Toddstar: True.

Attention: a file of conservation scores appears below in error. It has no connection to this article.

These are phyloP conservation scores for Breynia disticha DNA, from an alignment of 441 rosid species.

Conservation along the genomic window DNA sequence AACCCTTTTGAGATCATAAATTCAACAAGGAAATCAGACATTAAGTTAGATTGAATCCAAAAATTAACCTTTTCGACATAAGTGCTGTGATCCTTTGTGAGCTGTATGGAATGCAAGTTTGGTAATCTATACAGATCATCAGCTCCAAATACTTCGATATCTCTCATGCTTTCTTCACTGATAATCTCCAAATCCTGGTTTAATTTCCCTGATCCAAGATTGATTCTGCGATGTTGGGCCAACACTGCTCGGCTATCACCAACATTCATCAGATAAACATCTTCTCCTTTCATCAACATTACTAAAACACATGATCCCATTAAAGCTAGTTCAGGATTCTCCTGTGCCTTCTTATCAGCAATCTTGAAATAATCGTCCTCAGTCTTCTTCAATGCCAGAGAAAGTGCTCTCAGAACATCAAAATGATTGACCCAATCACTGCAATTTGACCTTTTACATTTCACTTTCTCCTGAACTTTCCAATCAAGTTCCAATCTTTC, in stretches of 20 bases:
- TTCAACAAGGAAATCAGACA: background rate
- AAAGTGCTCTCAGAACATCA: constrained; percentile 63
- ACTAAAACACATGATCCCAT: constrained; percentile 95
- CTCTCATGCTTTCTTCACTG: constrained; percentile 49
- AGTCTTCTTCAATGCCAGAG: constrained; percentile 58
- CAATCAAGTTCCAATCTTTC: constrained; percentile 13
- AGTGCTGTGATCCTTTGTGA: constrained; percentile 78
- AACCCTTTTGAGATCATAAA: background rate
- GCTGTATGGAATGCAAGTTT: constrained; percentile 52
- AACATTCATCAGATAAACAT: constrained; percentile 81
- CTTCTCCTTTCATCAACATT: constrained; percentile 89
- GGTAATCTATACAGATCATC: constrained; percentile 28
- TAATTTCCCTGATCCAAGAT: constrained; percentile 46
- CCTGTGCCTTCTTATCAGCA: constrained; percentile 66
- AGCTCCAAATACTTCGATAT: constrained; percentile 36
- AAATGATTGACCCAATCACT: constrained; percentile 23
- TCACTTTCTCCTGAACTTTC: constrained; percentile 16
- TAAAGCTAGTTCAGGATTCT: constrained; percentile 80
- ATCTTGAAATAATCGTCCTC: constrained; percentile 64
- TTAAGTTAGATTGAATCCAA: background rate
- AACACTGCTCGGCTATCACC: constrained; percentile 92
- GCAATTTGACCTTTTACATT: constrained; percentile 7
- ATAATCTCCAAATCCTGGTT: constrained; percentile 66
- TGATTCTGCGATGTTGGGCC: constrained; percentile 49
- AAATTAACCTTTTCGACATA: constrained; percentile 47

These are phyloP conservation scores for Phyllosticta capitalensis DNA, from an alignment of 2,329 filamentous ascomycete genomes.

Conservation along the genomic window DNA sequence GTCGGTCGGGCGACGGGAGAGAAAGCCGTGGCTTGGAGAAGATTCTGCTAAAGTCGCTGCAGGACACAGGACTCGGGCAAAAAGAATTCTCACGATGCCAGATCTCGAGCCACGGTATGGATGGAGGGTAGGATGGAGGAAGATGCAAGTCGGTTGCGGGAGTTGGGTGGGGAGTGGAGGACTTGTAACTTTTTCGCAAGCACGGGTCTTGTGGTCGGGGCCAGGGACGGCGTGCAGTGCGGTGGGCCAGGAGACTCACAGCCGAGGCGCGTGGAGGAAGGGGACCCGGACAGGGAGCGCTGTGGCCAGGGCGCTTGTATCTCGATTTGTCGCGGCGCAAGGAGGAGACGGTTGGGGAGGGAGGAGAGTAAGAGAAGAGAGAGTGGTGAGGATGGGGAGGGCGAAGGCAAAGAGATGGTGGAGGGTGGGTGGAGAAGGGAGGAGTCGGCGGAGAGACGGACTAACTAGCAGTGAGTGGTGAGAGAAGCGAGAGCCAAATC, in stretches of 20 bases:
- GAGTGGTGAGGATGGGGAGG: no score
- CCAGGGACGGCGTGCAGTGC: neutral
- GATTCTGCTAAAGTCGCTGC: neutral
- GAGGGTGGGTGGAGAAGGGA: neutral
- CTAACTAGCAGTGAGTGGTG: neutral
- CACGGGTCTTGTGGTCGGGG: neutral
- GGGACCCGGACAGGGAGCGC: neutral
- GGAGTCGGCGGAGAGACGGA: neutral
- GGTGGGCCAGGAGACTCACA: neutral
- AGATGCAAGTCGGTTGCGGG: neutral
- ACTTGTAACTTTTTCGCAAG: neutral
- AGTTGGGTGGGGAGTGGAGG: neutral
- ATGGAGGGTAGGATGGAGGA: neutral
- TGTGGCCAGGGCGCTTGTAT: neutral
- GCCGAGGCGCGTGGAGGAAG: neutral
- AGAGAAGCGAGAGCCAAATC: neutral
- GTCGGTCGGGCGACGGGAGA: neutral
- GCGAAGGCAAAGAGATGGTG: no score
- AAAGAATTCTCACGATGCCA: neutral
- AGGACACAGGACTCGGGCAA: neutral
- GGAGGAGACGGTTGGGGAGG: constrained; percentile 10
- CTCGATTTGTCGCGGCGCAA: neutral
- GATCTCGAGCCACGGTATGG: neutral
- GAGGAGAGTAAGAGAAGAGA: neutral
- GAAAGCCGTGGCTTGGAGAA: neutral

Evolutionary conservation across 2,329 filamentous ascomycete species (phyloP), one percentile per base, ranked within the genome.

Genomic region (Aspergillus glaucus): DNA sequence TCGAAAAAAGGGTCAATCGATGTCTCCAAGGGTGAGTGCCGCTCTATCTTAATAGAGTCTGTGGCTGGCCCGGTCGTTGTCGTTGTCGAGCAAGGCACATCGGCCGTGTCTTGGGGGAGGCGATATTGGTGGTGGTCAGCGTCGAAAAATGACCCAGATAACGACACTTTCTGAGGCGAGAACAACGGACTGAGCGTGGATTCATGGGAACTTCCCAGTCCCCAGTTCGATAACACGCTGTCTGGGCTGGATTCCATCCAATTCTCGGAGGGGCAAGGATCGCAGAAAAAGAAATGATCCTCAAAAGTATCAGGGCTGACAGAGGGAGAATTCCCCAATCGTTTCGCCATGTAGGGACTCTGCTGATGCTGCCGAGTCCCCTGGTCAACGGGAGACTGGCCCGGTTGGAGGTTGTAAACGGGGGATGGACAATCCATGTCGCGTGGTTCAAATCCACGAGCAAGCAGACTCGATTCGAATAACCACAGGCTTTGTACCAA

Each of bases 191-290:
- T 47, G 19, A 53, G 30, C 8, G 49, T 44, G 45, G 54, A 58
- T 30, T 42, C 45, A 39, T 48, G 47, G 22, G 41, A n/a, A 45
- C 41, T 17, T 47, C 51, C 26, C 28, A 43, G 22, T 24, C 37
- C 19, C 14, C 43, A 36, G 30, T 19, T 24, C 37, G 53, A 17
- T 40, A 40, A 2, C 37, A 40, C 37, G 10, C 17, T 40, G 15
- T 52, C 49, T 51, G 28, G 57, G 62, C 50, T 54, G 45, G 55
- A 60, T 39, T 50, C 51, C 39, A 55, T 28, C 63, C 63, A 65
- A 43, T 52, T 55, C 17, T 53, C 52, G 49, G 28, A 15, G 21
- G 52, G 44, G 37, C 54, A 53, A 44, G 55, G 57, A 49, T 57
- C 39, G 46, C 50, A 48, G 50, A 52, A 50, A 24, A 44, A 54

Jeff: I know that there are a lot of investors that say, “Listen, I don’t want the risk,” and I get it. If you are completely risk-adverse, if you don’t want to deal with it… There’s no benefit for these politicians to go after it anymore. If you look at … The DEA actually by law is no longer allowed to use federal funds to stop legal cannabis operations in various states. Basically, the DEA’s had its wings clipped and that’s basically been the agency that has been charged with the responsibility of shutting down these operations. They can’t do it anymore, the DEA can’t do it anymore, no politician’s going to fight it, and I don’t really see it being that much of a risk. Yes, if people are very risk-adverse and they don’t want to take any chances, then there are plenty of ETFs and blue chip stocks that you can invest in and that’s fine. For me, it’s never been just about making money; it’s always been about making a statement. I invested in renewable energy because I believe that the integration of renewable energy will help make our planet more livable. I invest in cannabis because I know that these companies, the stronger they get, the more states that legalize, the less of an impact that one judge is going to have on people. The more this happens, we will have more vets can finally get the medication they need to fight PTSD; kids with epilepsy can get the medication they need so they don’t have to have 300 seizures a day. It goes beyond just making a buck. There are plenty of industries and sectors I could invest in and make a lot of money, but it’s got to be two-fold. I want to make a lot of money, but I want to make sure that the companies I’m investing in are actually producing more than a profit. I want to see these companies producing services and products that are valuable to society from an economic standpoint, from a social standpoint, from a health standpoint. That’s really what green chip stocks have always been about.